UPDATE #2: WFAN.com has a nice slideshow of artist renderings of TNYS along with actual pictures of the work in progress.
UPDATE #1: Pete Abraham from the LoHud blog got to take part in the TNYS tour yesterday and had some great updates for us. Since you're here, I highly recommend a visit (once your done here, not before!). Some great things he confirmed:
- There will be a MetroNorth station (no more driving for those living in CT or Westchester)
- An open concourse so when you get up to get food, you can still see the game
- The seats will be wider, deeper and have more leg room!
- As you saw below, the new scoreboard screen will be 6x larger
- There will also be hand-operated scoreboards in the fence in right center and left center.
Lots more after the jump to Pete's blog. I am officially excited. Just guessing the anti-TNYS contingent will be thrilled once they step foot inside this new palace, an over-the-top display of spending befitting a team that's over the top in spending anyways.
Remember all those cost forecasts for The New Yankee Stadium (TNYS)? A cool billion? No problem. We'll have the public finance a bunch of it. Then we'll double the seat and parking prices. No worries. Except now the bill has ballooned to $1.3B, a 30% overrun. And, listen to Lonn Trost tell it, it's all for you, Yankee fans.
"We tried to reflect a five-star hotel and put a ballfield in the middle," said Yankees chief operating officer Lonn Trost, who hosted a media tour Thursday.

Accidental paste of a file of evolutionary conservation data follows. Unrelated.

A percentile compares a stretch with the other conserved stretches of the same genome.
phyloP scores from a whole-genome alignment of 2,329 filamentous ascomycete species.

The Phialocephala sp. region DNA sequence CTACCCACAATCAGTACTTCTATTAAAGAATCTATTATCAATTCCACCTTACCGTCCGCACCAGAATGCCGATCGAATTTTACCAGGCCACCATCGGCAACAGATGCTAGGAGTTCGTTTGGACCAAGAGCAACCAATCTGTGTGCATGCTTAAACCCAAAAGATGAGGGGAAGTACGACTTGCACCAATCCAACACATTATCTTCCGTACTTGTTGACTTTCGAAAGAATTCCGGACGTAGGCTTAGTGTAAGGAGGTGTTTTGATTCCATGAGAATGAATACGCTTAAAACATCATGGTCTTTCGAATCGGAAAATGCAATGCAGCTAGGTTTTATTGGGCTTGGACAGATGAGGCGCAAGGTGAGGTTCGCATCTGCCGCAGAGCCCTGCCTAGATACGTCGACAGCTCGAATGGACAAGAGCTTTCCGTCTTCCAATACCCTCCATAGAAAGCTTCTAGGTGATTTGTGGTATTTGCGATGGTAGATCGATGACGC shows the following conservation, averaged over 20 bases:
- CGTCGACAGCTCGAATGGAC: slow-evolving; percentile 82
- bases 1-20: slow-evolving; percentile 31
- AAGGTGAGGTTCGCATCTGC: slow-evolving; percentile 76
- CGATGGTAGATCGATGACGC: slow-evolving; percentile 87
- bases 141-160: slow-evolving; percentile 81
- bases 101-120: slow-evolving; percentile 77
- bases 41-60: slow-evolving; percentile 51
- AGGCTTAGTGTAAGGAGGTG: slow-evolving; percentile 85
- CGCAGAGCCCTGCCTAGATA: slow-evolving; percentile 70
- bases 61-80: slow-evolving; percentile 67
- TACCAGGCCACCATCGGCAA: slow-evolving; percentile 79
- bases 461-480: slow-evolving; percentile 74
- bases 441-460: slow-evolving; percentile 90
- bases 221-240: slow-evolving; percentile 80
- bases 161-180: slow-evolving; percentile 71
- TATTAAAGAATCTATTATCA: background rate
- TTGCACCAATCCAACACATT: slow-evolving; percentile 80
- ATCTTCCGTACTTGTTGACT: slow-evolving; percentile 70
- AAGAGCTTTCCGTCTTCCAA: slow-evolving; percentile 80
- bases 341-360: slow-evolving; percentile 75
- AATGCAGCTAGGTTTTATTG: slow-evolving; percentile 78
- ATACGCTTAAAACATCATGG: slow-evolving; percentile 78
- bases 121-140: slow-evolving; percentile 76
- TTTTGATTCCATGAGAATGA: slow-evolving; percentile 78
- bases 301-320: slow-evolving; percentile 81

There will be 51 luxury suites, two large outdoor suites and eight party suites with seating for up to 410 people in total.
The 58-by-103-foot center field television screen will be six times the size of the video screen at the current stadium.
Trost said the cost overruns included $150 million in enhancements such as the giant video screen, $138 million in food and beverage costs not included in the original estimate and $50 million from delays due to a lawsuit by community groups that sought to halt construction of the stadium.
Sounds great, though I fear they will price the tickets out of reach for the average fans and families. I know it's already expensive to bring the family; I can't imagine what it's going to balloon to in 2009. Looks like I'm going to have to suck up to my Wall Street buddies who can get their firm's seats.
As for the cost overruns, as Fletch said: Charge it to the Underhills.